The restraints of law or society were unknown in those early days, and the majority of the men in the  mills, as well as those in the woods, while kind-hearted and generous to a fault in case of accident or disaster of any kind, were of rather a rough type. They labored hard during the six days specified in the Ninth Commandment, but the seventh day with them was usually one of riot instead of rest. On the north side of the river, about opposite the present site of the CANFIELD & WHEELER mill, stood a boarding house, and the ever present saloon was one of its belongings. Sunday morning men would congregate here; a barrel of whisky was rolled out into the sand near the river bank, the head of the barrel was removed, and then began the festivities of the day. Before sundown a score or more were lying about on the ground, wholly oblivious to their surroundings, and many others were in various stages of intoxication. These occasions were especially thrilling in the spring, when the woodsmen first came down from their long winter in the woods. It was not unusual on these hilarious occasions for them to compel some of their number to drink from a dipper made from an old boot, the stiffening at the heel forming the cup and the sole the handle of the article. In case of refusal, the victim had been known to have his head immersed in the barrel. Money went as freely as the liquor they drank, and many a good hearted fellow squandered his entire winter's earnings in less than 24 hours after reaching town. This was also the epoch in Manistee history when a silk hat, or what was termed as a "boiled shirt" were not tolerated. The man appearing on the street with a silk hat was more than likely to have it telescoped over his head, and the unfortunate wearer of the shirt usually had it torn off from him.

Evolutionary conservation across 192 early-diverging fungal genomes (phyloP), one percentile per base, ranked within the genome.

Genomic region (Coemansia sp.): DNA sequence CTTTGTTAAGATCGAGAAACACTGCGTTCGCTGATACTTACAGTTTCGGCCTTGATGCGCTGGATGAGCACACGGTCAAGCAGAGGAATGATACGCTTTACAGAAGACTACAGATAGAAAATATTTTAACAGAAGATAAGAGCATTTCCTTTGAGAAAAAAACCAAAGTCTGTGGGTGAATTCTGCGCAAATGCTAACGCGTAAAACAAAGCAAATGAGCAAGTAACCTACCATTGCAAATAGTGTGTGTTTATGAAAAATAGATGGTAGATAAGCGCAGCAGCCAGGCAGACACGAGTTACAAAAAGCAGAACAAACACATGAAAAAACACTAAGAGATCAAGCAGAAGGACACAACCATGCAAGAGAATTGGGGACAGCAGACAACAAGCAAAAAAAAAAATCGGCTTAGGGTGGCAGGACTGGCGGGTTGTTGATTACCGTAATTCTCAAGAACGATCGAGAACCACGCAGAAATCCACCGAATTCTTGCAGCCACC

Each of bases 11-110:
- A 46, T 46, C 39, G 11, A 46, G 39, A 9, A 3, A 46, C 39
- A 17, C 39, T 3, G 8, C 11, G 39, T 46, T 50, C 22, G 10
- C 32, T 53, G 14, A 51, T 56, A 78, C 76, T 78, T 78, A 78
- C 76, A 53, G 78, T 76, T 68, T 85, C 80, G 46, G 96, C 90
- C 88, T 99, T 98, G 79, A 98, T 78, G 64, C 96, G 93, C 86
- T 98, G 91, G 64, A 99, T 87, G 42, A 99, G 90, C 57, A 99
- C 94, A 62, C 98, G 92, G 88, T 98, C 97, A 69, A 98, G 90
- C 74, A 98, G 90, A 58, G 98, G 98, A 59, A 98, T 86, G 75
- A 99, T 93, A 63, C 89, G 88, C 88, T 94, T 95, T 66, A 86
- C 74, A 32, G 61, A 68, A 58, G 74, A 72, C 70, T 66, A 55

During this year the first physician, Dr. L.S. ELLIS, and the first lawyer, T.J. RAMSDELL, arrived. To Mr. RAMSDELL belongs the honor of drawing up the first documents that appear on the records of Manistee county. In 1861 arrangements were made whereby the mail was brought overland from Grand Haven once a week. The Catholics also organized for regular worship, and two years after built their first church, which was on the north side of the river.

Manistee in the Civil War